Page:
listening to: the orb – once more

What the hell is going on?? Why did I get an official invitation to return to YOA next summer when other people who are on SCHOLARSHIP and are actually supposed to be returning for multiple years did not? Why are they inviting non-scholarship students back in the first place? There are these things called auditions, which theoretically should make things a lot more even and you know…fair. I think that re-auditioning previous members is the fair thing to do.

I also don’t like what’s going on with this “meeting with the board” stuff none of the board seems to want us to do. I may not be going back next year, but I still care and want to help.

Yeah. Should I be talking about this on a public blog? Actually you know what? I don’t care about that. I don’t think anyone should have anything to hide in regards to that organization. And if they do, well, then something is wrong.

In other things, I don’t think I can be a part of the famed laptop ensemble next semester. Frustrating. Or I don’t know. I need to think about it. Damn the Friday’s at 1 thing. But nothing’s certain until next semester.

Some Of Us May Have Futures. Maybe.

listening to: the octopus project – tuxedo hat

Heeeeeeheeheeheeheehee!! Eeheeeee!!!

I’m okay.

John Corigliano came to our orchestra rehearsal today, since we’re playing a piece of his. He offered us some of the most helpful, down-to-earth, non-pessimistic advice about our futures as performers. It didn’t have to do with how we are going to be worthless and poor. Or that we won’t find jobs so why even bother. It was to stay flexible and open to new possibilities and take advantage of all this weird new technology and internet stuff. I want John Corigliano to sit down with my Dad and give him a talking-to. And maybe my sister.

This is what I’m talking about. This is why it doesn’t matter if I don’t go to a Conservatory or don’t go to Europe. Dammit.

Also, something cool to think of for the future when I actually do want to travel and study abroad: Fulbright Scholarship. A friendly flute-player reminded me of that possibility the other day.

I have no nutritional bummers to present today. Fortunately for you.

Universe Communion

Yeah, see, Stu with useless bassist “Let’s Fuck.” Useless! I mean, I’m sure Let’s Fuck is awesome. But…this song doesn’t need bass! It kind of distracts the ear from the cool guitar-tapping stuff.

Alright. I’m done. I promise. No more whining. Only practicing.

Call Me Jackie: An Assortment Of Boring Cello Things

listening to: ugly casanova – parasites

random amusing quotes: “Gotta be porn.” – Tim

Something crazy has happened. Suddenly I use bow. Like, all the bow, not just the bottom half, as I have for so many many years. And it’s bow well used! I can changed bows. I can keep a constant contact point. It’s amazing. Suddenly it’s like I have master control of all the different ways to use bow.

One thing that amuses me at summer festivals is at least one or two people tell me I look like Jacqueline Du Pre. And while I’m pretty sure the only real resemblance is in the hair, I use bow in this manner I can’t help but lean back and think “hey, I FEEL like Jacqueline Du Pre.” (note: feeling like Jacqueline De Pre also means swinging your hair around and pretending you’re married to Daniel Barenboim — YOUNG Daniel Barenboim).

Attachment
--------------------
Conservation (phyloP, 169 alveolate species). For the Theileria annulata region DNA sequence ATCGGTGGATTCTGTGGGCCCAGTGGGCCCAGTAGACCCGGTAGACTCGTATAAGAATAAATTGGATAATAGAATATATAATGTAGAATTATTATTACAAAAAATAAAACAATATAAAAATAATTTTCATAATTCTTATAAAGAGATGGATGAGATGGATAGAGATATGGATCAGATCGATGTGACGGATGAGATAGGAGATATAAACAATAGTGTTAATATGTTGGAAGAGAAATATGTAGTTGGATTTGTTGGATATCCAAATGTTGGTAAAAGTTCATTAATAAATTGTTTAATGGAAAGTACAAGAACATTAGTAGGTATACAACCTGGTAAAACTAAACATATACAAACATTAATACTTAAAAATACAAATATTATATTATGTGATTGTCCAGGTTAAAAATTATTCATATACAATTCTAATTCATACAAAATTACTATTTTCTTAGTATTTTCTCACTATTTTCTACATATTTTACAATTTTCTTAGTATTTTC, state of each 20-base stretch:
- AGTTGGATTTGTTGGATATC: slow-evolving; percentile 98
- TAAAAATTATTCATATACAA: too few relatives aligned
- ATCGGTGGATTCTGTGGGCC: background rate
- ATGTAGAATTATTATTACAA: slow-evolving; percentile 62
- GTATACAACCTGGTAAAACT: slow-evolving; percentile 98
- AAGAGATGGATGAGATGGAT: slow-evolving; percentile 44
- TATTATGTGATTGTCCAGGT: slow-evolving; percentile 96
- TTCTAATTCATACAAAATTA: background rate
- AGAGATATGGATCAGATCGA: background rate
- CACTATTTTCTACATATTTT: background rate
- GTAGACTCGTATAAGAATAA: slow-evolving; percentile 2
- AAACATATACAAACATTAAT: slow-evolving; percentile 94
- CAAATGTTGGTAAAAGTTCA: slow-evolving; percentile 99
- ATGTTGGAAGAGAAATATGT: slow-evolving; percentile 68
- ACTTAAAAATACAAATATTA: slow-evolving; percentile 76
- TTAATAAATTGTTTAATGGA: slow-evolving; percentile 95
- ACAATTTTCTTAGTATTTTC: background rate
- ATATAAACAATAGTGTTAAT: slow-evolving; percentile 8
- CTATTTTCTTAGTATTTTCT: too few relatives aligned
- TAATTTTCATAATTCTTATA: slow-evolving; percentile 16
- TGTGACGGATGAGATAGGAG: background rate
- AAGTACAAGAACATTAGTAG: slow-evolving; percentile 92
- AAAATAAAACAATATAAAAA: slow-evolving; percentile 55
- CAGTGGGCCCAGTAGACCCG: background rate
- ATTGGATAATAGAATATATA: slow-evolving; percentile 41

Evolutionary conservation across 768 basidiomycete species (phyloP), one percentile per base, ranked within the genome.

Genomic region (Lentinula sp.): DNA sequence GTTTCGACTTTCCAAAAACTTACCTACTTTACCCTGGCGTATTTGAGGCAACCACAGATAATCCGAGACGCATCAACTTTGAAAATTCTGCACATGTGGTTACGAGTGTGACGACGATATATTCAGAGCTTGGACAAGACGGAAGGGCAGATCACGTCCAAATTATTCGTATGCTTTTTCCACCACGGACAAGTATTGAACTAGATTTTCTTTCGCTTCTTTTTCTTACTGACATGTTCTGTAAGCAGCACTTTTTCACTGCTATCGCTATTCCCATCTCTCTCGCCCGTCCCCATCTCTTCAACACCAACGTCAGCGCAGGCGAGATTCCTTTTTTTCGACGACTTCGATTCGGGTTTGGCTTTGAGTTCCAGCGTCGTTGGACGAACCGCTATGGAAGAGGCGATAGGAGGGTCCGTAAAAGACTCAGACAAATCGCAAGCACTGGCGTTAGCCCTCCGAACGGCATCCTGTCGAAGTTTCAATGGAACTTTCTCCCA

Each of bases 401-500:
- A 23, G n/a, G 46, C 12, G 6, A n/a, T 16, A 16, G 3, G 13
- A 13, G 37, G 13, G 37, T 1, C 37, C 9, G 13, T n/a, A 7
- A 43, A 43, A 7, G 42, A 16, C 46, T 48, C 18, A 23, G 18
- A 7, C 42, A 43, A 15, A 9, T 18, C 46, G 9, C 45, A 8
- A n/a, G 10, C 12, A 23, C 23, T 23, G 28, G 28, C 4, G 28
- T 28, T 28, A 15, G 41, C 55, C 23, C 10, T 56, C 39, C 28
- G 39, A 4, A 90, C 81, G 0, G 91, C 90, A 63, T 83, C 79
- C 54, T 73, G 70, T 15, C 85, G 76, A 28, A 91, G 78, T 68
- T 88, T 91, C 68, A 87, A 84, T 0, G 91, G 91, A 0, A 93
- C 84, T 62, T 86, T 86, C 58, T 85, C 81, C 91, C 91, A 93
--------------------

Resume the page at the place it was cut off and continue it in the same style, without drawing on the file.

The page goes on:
And I owe it all to Popper #14, which interestingly enough is an upbow staccato etude (ie, very very short). Fascinating.

Other than that, I don’t know. I hate my mother for making me aware of the existence of Adelle Davis, because ignorance is bliss. And now I know things. Things like…if you don’t eat for too long a period of time, you might actually end up with ACETONE in your bloodstream. Or that you need to have a reasonable intake in both Magnesium AND Potassium in order to benefit from either. And that alcohol, coffee and black tea suck up B vitamins, which we sort of need in order to have energy and not kill other people. Er I mean, feel good.

Something else Adelle Davis says is that you should eat breakfast like a King, lunch like a Prince and dinner like a Pauper.

In related news: I am actually turning into my mother.

I’m trying to figure out programs to apply to next summer. I really want to go to Taos but getting in sounds impossible. I also really want to go to Yellowbarn, but getting in there sounds even less possible. I still haven’t responded to YOA about whether or not I am going back next summer. My mother said Tanglewood, but I think I should take a break from orchestra things this summer.

What I want to know is where the devil is the fabulous Mr. Aaron going to be teaching next summer?? His name isn’t on the faculty list for Encore (thank GOD because I really don’t want to go to Encore with a bunch of 13-year-olds and CIM students. Similarly, I’m too old to go back to Innsbrook. YEEEEHAWW!!). Wheeeere are you??

Keep Your Nose Out Of My Nutritional Business!

listening to: camper van beethoven – pictures of matchstick men

I’m never going to stop listening to this song.

random amusing quotes: “What is my mom — a scientologist?!”